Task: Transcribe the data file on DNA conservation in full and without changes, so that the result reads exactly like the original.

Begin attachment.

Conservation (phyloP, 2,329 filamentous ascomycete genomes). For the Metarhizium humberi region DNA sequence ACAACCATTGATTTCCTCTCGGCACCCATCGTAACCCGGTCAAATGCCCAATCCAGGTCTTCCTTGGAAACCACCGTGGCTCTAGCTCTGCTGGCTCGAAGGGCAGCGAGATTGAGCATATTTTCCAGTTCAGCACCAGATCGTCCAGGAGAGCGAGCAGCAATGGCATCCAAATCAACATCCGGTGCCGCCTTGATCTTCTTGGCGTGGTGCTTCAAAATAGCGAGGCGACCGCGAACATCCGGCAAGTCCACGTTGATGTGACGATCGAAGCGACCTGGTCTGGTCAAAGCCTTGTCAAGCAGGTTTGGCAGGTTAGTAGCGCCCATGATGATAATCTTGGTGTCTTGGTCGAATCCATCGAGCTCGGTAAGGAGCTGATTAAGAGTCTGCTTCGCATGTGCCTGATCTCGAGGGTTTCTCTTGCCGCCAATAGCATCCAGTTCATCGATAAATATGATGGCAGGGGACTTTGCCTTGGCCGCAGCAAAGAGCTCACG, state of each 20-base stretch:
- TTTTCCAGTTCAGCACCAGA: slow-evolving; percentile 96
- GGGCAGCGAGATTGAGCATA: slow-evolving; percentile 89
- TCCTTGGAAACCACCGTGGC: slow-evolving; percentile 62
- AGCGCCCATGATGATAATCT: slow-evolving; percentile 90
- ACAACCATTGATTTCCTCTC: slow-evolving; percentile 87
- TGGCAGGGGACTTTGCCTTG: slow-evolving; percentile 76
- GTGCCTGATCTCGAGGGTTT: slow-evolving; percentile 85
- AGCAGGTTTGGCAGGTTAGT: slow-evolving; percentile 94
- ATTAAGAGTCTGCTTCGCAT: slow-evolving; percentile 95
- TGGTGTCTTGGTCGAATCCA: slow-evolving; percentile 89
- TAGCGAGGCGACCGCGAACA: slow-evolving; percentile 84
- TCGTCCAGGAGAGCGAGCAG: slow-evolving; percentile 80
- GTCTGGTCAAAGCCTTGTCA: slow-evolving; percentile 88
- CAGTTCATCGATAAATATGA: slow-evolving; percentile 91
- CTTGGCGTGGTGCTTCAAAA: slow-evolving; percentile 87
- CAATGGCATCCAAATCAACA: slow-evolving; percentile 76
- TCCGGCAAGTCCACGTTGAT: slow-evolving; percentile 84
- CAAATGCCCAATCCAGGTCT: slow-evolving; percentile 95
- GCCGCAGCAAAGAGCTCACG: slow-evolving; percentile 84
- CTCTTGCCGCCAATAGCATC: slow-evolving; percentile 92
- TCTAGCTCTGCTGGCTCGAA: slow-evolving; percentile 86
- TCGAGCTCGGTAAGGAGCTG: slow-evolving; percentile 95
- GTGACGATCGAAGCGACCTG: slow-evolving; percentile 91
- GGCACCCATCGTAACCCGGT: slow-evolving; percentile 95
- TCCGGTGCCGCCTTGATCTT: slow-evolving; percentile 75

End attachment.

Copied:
Conservation (phyloP, 2,329 filamentous ascomycete genomes). For the Metarhizium humberi region DNA sequence ACAACCATTGATTTCCTCTCGGCACCCATCGTAACCCGGTCAAATGCCCAATCCAGGTCTTCCTTGGAAACCACCGTGGCTCTAGCTCTGCTGGCTCGAAGGGCAGCGAGATTGAGCATATTTTCCAGTTCAGCACCAGATCGTCCAGGAGAGCGAGCAGCAATGGCATCCAAATCAACATCCGGTGCCGCCTTGATCTTCTTGGCGTGGTGCTTCAAAATAGCGAGGCGACCGCGAACATCCGGCAAGTCCACGTTGATGTGACGATCGAAGCGACCTGGTCTGGTCAAAGCCTTGTCAAGCAGGTTTGGCAGGTTAGTAGCGCCCATGATGATAATCTTGGTGTCTTGGTCGAATCCATCGAGCTCGGTAAGGAGCTGATTAAGAGTCTGCTTCGCATGTGCCTGATCTCGAGGGTTTCTCTTGCCGCCAATAGCATCCAGTTCATCGATAAATATGATGGCAGGGGACTTTGCCTTGGCCGCAGCAAAGAGCTCACG, state of each 20-base stretch:
- TTTTCCAGTTCAGCACCAGA: slow-evolving; percentile 96
- GGGCAGCGAGATTGAGCATA: slow-evolving; percentile 89
- TCCTTGGAAACCACCGTGGC: slow-evolving; percentile 62
- AGCGCCCATGATGATAATCT: slow-evolving; percentile 90
- ACAACCATTGATTTCCTCTC: slow-evolving; percentile 87
- TGGCAGGGGACTTTGCCTTG: slow-evolving; percentile 76
- GTGCCTGATCTCGAGGGTTT: slow-evolving; percentile 85
- AGCAGGTTTGGCAGGTTAGT: slow-evolving; percentile 94
- ATTAAGAGTCTGCTTCGCAT: slow-evolving; percentile 95
- TGGTGTCTTGGTCGAATCCA: slow-evolving; percentile 89
- TAGCGAGGCGACCGCGAACA: slow-evolving; percentile 84
- TCGTCCAGGAGAGCGAGCAG: slow-evolving; percentile 80
- GTCTGGTCAAAGCCTTGTCA: slow-evolving; percentile 88
- CAGTTCATCGATAAATATGA: slow-evolving; percentile 91
- CTTGGCGTGGTGCTTCAAAA: slow-evolving; percentile 87
- CAATGGCATCCAAATCAACA: slow-evolving; percentile 76
- TCCGGCAAGTCCACGTTGAT: slow-evolving; percentile 84
- CAAATGCCCAATCCAGGTCT: slow-evolving; percentile 95
- GCCGCAGCAAAGAGCTCACG: slow-evolving; percentile 84
- CTCTTGCCGCCAATAGCATC: slow-evolving; percentile 92
- TCTAGCTCTGCTGGCTCGAA: slow-evolving; percentile 86
- TCGAGCTCGGTAAGGAGCTG: slow-evolving; percentile 95
- GTGACGATCGAAGCGACCTG: slow-evolving; percentile 91
- GGCACCCATCGTAACCCGGT: slow-evolving; percentile 95
- TCCGGTGCCGCCTTGATCTT: slow-evolving; percentile 75